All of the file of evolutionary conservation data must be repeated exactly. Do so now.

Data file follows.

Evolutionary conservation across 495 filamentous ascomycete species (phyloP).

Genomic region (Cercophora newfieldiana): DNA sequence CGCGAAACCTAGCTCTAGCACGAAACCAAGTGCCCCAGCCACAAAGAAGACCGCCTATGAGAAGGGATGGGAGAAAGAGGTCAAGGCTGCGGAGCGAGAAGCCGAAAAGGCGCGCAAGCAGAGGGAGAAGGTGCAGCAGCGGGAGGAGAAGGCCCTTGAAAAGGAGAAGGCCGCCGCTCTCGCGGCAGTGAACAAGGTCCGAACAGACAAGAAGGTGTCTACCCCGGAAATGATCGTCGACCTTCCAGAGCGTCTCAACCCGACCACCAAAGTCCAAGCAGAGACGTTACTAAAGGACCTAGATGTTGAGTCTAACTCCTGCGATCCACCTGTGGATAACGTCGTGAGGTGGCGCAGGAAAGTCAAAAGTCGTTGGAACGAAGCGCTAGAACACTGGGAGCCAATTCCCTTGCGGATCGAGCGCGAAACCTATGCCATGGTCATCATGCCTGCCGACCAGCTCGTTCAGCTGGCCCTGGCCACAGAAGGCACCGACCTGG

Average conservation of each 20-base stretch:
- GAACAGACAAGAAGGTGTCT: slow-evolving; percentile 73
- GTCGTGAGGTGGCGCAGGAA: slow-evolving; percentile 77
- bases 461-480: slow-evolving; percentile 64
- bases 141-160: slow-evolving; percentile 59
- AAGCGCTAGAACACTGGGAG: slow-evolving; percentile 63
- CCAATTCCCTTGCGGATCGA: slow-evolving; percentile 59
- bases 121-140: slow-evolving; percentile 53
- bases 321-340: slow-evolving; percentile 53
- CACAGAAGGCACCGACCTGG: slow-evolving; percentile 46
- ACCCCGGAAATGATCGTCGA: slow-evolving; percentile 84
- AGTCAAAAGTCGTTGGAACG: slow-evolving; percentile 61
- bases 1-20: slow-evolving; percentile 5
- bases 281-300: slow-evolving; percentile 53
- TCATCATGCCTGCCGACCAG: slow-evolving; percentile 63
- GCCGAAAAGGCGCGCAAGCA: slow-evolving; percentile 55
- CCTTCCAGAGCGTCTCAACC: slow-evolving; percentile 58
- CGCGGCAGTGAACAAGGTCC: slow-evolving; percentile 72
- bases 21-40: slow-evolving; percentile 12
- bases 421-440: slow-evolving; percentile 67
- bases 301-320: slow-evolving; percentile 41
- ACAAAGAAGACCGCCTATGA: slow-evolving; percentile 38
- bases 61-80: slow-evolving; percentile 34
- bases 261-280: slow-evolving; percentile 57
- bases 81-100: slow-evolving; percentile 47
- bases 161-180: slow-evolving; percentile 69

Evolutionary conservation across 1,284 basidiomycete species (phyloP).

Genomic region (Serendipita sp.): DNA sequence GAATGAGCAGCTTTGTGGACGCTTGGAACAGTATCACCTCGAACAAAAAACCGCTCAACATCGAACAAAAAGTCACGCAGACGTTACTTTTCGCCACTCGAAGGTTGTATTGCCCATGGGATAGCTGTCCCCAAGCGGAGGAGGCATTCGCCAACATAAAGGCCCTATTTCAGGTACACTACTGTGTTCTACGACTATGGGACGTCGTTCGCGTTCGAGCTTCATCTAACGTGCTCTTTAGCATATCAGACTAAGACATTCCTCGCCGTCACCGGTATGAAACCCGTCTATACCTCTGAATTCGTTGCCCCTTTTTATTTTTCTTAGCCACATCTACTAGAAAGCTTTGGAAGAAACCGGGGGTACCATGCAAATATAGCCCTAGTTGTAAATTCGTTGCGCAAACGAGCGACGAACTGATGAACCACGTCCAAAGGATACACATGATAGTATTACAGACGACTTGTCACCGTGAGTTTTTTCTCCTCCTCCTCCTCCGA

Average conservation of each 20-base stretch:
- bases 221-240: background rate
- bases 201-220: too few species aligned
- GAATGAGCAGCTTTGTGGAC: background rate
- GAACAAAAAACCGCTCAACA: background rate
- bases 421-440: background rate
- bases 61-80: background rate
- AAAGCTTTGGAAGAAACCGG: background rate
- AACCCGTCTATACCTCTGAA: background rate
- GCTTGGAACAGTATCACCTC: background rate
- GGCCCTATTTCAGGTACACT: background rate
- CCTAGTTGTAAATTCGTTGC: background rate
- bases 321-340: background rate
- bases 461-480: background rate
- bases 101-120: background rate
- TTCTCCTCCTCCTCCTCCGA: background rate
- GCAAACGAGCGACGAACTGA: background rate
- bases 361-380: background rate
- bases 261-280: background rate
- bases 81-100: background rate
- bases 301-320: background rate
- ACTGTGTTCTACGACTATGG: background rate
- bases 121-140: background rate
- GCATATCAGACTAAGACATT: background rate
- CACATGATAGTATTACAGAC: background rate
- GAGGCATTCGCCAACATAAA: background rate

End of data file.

Evolutionary conservation across 495 filamentous ascomycete species (phyloP).

Genomic region (Cercophora newfieldiana): DNA sequence CGCGAAACCTAGCTCTAGCACGAAACCAAGTGCCCCAGCCACAAAGAAGACCGCCTATGAGAAGGGATGGGAGAAAGAGGTCAAGGCTGCGGAGCGAGAAGCCGAAAAGGCGCGCAAGCAGAGGGAGAAGGTGCAGCAGCGGGAGGAGAAGGCCCTTGAAAAGGAGAAGGCCGCCGCTCTCGCGGCAGTGAACAAGGTCCGAACAGACAAGAAGGTGTCTACCCCGGAAATGATCGTCGACCTTCCAGAGCGTCTCAACCCGACCACCAAAGTCCAAGCAGAGACGTTACTAAAGGACCTAGATGTTGAGTCTAACTCCTGCGATCCACCTGTGGATAACGTCGTGAGGTGGCGCAGGAAAGTCAAAAGTCGTTGGAACGAAGCGCTAGAACACTGGGAGCCAATTCCCTTGCGGATCGAGCGCGAAACCTATGCCATGGTCATCATGCCTGCCGACCAGCTCGTTCAGCTGGCCCTGGCCACAGAAGGCACCGACCTGG

Average conservation of each 20-base stretch:
- GAACAGACAAGAAGGTGTCT: slow-evolving; percentile 73
- GTCGTGAGGTGGCGCAGGAA: slow-evolving; percentile 77
- bases 461-480: slow-evolving; percentile 64
- bases 141-160: slow-evolving; percentile 59
- AAGCGCTAGAACACTGGGAG: slow-evolving; percentile 63
- CCAATTCCCTTGCGGATCGA: slow-evolving; percentile 59
- bases 121-140: slow-evolving; percentile 53
- bases 321-340: slow-evolving; percentile 53
- CACAGAAGGCACCGACCTGG: slow-evolving; percentile 46
- ACCCCGGAAATGATCGTCGA: slow-evolving; percentile 84
- AGTCAAAAGTCGTTGGAACG: slow-evolving; percentile 61
- bases 1-20: slow-evolving; percentile 5
- bases 281-300: slow-evolving; percentile 53
- TCATCATGCCTGCCGACCAG: slow-evolving; percentile 63
- GCCGAAAAGGCGCGCAAGCA: slow-evolving; percentile 55
- CCTTCCAGAGCGTCTCAACC: slow-evolving; percentile 58
- CGCGGCAGTGAACAAGGTCC: slow-evolving; percentile 72
- bases 21-40: slow-evolving; percentile 12
- bases 421-440: slow-evolving; percentile 67
- bases 301-320: slow-evolving; percentile 41
- ACAAAGAAGACCGCCTATGA: slow-evolving; percentile 38
- bases 61-80: slow-evolving; percentile 34
- bases 261-280: slow-evolving; percentile 57
- bases 81-100: slow-evolving; percentile 47
- bases 161-180: slow-evolving; percentile 69

Evolutionary conservation across 1,284 basidiomycete species (phyloP).

Genomic region (Serendipita sp.): DNA sequence GAATGAGCAGCTTTGTGGACGCTTGGAACAGTATCACCTCGAACAAAAAACCGCTCAACATCGAACAAAAAGTCACGCAGACGTTACTTTTCGCCACTCGAAGGTTGTATTGCCCATGGGATAGCTGTCCCCAAGCGGAGGAGGCATTCGCCAACATAAAGGCCCTATTTCAGGTACACTACTGTGTTCTACGACTATGGGACGTCGTTCGCGTTCGAGCTTCATCTAACGTGCTCTTTAGCATATCAGACTAAGACATTCCTCGCCGTCACCGGTATGAAACCCGTCTATACCTCTGAATTCGTTGCCCCTTTTTATTTTTCTTAGCCACATCTACTAGAAAGCTTTGGAAGAAACCGGGGGTACCATGCAAATATAGCCCTAGTTGTAAATTCGTTGCGCAAACGAGCGACGAACTGATGAACCACGTCCAAAGGATACACATGATAGTATTACAGACGACTTGTCACCGTGAGTTTTTTCTCCTCCTCCTCCTCCGA

Average conservation of each 20-base stretch:
- bases 221-240: background rate
- bases 201-220: too few species aligned
- GAATGAGCAGCTTTGTGGAC: background rate
- GAACAAAAAACCGCTCAACA: background rate
- bases 421-440: background rate
- bases 61-80: background rate
- AAAGCTTTGGAAGAAACCGG: background rate
- AACCCGTCTATACCTCTGAA: background rate
- GCTTGGAACAGTATCACCTC: background rate
- GGCCCTATTTCAGGTACACT: background rate
- CCTAGTTGTAAATTCGTTGC: background rate
- bases 321-340: background rate
- bases 461-480: background rate
- bases 101-120: background rate
- TTCTCCTCCTCCTCCTCCGA: background rate
- GCAAACGAGCGACGAACTGA: background rate
- bases 361-380: background rate
- bases 261-280: background rate
- bases 81-100: background rate
- bases 301-320: background rate
- ACTGTGTTCTACGACTATGG: background rate
- bases 121-140: background rate
- GCATATCAGACTAAGACATT: background rate
- CACATGATAGTATTACAGAC: background rate
- GAGGCATTCGCCAACATAAA: background rate